I needed Flamel in the catacombs, and hey, he “found eternal life,” so of course he’s a vampire.

I ran through the game system’s mental hazards and listed those I thought we’d hit: looking at / reading the King in Yellow, seeing things that can’t be like the passageway they just crawled out of vanishing without a trace, and so on. I looked up what I could do with a cave in, and made notes so I could find it in play.

Actual Play

In play, the cave-in was more fun because despite me making the roll harder for the people in the back, the one in the middle failed, so the freaked out person in the back crawled screaming over the middle PC, shoving his face down into the bones while the roof caved in.

Cave-ins,  underwater swimming in the dark, odd visions, and worse took a toll. By the time they confronted the crusader corpse, they were pretty depleted in fine horror movie fashion. The meeting with the vampiric Nicolas Flamel gave them the clue they needed for the next game. He doesn’t like the Yellow King any more than they do, so he advised they track down all the copies of the play and destroy them.

A good time was had by all.

Races in Numenera & the Cypher System

I love Numenera, but using a descriptor for your race bothers me. It keeps non-humans from having “regular” descriptors like charming, rugged, or lonely. And if they really want to lean into their race, they lose their choice of focus, like murders or masters insects. What can you do?

Numenera Dread Unicorn Games

Don’t use the Racial Descriptor

This is the “Doctor it hurts when I do this,” “Then stop,” solution and the one found in the Cypher System rulebook. You’re PC is a varjellen because you say they are, and you get to use any descriptor you want. You don’t get the varjellen abilities in the core book, you just use your descriptor powers.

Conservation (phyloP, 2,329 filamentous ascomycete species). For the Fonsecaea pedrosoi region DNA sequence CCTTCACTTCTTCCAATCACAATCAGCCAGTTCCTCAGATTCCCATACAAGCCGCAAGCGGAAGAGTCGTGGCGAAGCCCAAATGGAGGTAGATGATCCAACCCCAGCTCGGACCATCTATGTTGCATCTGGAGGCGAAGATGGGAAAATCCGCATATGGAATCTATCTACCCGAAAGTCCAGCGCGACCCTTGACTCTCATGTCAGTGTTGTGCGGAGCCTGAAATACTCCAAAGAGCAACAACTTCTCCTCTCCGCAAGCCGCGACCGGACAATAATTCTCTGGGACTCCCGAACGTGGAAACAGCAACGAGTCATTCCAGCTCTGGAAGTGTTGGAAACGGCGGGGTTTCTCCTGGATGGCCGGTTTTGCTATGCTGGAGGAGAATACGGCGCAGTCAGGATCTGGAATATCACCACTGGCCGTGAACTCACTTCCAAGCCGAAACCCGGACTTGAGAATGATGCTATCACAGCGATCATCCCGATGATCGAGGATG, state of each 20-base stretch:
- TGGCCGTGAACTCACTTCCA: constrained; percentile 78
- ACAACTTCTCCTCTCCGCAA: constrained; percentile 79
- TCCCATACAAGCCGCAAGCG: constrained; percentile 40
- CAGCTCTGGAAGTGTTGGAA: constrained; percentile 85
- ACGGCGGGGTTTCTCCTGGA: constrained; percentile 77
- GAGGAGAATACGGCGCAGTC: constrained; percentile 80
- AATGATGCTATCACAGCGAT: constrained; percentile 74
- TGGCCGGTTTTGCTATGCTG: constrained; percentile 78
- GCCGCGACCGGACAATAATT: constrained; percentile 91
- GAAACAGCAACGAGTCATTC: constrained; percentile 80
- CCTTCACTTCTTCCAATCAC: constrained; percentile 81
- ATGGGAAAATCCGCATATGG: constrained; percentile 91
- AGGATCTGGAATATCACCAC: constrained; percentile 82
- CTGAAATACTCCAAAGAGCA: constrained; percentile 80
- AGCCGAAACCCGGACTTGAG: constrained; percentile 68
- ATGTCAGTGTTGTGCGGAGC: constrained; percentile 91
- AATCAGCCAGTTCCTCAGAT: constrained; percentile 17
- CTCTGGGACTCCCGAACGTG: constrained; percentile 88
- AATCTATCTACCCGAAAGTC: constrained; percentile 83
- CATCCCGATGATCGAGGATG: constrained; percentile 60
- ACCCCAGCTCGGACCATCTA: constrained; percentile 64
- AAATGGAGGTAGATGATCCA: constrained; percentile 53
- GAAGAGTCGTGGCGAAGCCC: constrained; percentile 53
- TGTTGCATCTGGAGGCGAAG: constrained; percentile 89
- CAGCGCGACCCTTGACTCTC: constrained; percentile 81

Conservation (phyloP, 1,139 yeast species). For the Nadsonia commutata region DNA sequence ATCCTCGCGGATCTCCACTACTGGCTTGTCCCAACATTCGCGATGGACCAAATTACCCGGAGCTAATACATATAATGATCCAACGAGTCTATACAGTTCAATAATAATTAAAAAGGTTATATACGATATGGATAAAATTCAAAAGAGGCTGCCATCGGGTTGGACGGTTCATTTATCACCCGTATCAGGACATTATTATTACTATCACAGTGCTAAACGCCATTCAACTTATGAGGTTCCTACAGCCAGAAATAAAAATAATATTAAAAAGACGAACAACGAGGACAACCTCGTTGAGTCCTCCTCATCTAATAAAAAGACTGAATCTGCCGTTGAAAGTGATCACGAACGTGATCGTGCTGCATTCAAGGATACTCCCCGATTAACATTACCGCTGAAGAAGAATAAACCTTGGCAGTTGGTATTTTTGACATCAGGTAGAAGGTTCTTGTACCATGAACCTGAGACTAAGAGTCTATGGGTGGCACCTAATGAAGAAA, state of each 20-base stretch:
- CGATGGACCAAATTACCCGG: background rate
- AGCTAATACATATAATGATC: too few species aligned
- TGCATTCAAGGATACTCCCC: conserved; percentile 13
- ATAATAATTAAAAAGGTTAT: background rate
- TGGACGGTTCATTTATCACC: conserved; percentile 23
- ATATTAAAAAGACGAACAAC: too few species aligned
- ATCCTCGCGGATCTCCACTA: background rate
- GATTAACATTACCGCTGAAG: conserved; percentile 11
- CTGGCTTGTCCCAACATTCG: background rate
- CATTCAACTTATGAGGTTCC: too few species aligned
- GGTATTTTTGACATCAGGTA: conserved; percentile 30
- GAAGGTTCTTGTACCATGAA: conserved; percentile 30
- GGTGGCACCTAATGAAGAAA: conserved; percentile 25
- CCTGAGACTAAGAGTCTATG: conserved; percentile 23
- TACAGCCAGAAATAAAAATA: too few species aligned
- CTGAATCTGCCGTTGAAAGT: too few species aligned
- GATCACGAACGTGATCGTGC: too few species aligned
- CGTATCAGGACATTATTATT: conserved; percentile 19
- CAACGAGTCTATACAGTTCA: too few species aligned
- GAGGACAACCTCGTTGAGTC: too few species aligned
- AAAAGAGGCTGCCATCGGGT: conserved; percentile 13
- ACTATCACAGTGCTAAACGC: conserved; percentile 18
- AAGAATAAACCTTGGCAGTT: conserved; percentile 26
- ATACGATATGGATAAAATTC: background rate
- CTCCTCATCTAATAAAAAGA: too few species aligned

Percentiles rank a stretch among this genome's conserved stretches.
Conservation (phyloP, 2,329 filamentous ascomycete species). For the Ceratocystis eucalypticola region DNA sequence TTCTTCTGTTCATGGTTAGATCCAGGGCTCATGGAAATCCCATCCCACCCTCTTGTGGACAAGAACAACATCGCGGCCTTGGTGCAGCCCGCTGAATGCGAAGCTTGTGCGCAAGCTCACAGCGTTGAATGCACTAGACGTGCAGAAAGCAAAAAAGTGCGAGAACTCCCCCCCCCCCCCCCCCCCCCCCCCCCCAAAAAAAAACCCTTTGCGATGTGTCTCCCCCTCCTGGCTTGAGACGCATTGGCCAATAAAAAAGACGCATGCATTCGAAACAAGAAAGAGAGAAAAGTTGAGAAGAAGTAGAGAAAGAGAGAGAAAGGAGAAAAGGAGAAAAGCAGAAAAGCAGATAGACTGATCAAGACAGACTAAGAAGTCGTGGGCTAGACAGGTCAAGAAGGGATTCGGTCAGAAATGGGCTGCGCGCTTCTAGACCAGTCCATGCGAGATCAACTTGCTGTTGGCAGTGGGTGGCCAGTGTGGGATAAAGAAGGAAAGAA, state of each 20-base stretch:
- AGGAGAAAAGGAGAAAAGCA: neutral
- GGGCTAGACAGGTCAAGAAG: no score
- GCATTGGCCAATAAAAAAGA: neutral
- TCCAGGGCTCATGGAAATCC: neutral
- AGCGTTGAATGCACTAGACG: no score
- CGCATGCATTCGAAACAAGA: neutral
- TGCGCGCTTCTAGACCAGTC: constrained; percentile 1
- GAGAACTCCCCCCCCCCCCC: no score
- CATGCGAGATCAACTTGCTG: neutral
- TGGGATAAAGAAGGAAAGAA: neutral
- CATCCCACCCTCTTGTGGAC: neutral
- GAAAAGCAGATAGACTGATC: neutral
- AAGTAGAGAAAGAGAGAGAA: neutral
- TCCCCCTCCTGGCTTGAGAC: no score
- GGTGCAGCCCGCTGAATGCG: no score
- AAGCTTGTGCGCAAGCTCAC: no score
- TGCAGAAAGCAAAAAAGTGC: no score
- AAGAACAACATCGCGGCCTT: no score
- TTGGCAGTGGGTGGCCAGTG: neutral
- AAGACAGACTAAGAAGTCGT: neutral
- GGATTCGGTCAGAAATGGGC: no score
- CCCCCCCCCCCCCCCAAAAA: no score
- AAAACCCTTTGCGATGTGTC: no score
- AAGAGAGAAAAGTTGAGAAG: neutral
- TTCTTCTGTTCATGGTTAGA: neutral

I like this for Numenera if you make it optional, and you let your players use racial foci without the descriptor. Some players like to lean into their race.

For the Cypher System, it’s fine if it works for you, but if a player wants to really embody a race, I’ll have to look elsewhere.

Two Descriptors

I’ve heard Monte Cook and others say, “just use two descriptors for each player.” The idea is everyone gets two, and now you can be that lonely mutant you’ve always pined for. After all, real people have more than one adjective.

I like this simple change. I don’t think this makes PC’s too powerful. The descriptor does not scale with tier, so the worst effect would be a little more resilient 1st-tier PCs, not a bad thing at all.

Racial Flavors

You use flavors, from the Cypher System rulebook, to represent a race. This lets a player really lean into their golthiar character. A flavor lets the player choose to add a flavor ability, instead of a standard type ability. Just like type abilities, flavor abilities become available by tier. A player could choose to be a little more golthiarish, and a little bit less glaivish. Those are words.

The character can have access to regular descriptors and foci, yet still be cool because of their race. This allows the player to choose how much they lean into their race. One player might have one race flavor ability, the other three.

The downside is this is work. Unlike the other two solutions we talked about here, you need to come up with a few new abilities for each tier. You can always use type abilities from a variety of types.

I’ve seen a great example of using flavors for races for Cypher System fantasy in Megan Tolentino’s Fantasy Ancestries.